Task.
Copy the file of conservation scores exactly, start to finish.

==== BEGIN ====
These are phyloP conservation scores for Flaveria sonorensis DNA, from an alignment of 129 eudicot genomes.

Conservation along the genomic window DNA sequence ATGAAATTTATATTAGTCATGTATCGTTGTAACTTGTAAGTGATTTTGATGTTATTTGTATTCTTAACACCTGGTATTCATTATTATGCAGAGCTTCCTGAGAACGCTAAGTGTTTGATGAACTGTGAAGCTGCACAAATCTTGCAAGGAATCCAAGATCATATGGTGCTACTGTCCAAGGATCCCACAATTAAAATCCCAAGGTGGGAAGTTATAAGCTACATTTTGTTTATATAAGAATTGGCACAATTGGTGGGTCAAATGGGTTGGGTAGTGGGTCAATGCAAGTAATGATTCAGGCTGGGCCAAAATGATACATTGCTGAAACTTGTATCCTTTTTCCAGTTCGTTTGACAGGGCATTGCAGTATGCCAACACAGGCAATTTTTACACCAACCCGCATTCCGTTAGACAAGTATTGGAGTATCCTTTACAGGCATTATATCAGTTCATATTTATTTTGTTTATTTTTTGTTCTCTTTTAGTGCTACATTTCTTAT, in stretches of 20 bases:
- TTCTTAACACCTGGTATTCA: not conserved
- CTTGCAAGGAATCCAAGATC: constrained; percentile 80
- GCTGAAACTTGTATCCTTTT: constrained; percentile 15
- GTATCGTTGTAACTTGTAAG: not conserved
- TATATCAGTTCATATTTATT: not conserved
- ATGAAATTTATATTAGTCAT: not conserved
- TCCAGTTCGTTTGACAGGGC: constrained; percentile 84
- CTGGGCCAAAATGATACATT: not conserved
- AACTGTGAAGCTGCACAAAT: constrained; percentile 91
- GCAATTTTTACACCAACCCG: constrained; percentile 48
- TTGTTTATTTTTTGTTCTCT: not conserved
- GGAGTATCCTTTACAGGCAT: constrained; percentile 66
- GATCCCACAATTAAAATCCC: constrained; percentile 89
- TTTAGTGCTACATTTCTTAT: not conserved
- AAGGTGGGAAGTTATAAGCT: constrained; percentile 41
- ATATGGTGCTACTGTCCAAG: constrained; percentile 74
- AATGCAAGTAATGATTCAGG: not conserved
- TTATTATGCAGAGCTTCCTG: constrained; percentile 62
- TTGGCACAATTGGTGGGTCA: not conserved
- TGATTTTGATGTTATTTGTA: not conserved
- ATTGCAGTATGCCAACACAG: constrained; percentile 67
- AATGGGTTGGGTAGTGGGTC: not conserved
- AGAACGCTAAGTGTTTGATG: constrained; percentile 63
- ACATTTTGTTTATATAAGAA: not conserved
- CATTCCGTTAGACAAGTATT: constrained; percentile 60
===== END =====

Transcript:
These are phyloP conservation scores for Flaveria sonorensis DNA, from an alignment of 129 eudicot genomes.

Conservation along the genomic window DNA sequence ATGAAATTTATATTAGTCATGTATCGTTGTAACTTGTAAGTGATTTTGATGTTATTTGTATTCTTAACACCTGGTATTCATTATTATGCAGAGCTTCCTGAGAACGCTAAGTGTTTGATGAACTGTGAAGCTGCACAAATCTTGCAAGGAATCCAAGATCATATGGTGCTACTGTCCAAGGATCCCACAATTAAAATCCCAAGGTGGGAAGTTATAAGCTACATTTTGTTTATATAAGAATTGGCACAATTGGTGGGTCAAATGGGTTGGGTAGTGGGTCAATGCAAGTAATGATTCAGGCTGGGCCAAAATGATACATTGCTGAAACTTGTATCCTTTTTCCAGTTCGTTTGACAGGGCATTGCAGTATGCCAACACAGGCAATTTTTACACCAACCCGCATTCCGTTAGACAAGTATTGGAGTATCCTTTACAGGCATTATATCAGTTCATATTTATTTTGTTTATTTTTTGTTCTCTTTTAGTGCTACATTTCTTAT, in stretches of 20 bases:
- TTCTTAACACCTGGTATTCA: not conserved
- CTTGCAAGGAATCCAAGATC: constrained; percentile 80
- GCTGAAACTTGTATCCTTTT: constrained; percentile 15
- GTATCGTTGTAACTTGTAAG: not conserved
- TATATCAGTTCATATTTATT: not conserved
- ATGAAATTTATATTAGTCAT: not conserved
- TCCAGTTCGTTTGACAGGGC: constrained; percentile 84
- CTGGGCCAAAATGATACATT: not conserved
- AACTGTGAAGCTGCACAAAT: constrained; percentile 91
- GCAATTTTTACACCAACCCG: constrained; percentile 48
- TTGTTTATTTTTTGTTCTCT: not conserved
- GGAGTATCCTTTACAGGCAT: constrained; percentile 66
- GATCCCACAATTAAAATCCC: constrained; percentile 89
- TTTAGTGCTACATTTCTTAT: not conserved
- AAGGTGGGAAGTTATAAGCT: constrained; percentile 41
- ATATGGTGCTACTGTCCAAG: constrained; percentile 74
- AATGCAAGTAATGATTCAGG: not conserved
- TTATTATGCAGAGCTTCCTG: constrained; percentile 62
- TTGGCACAATTGGTGGGTCA: not conserved
- TGATTTTGATGTTATTTGTA: not conserved
- ATTGCAGTATGCCAACACAG: constrained; percentile 67
- AATGGGTTGGGTAGTGGGTC: not conserved
- AGAACGCTAAGTGTTTGATG: constrained; percentile 63
- ACATTTTGTTTATATAAGAA: not conserved
- CATTCCGTTAGACAAGTATT: constrained; percentile 60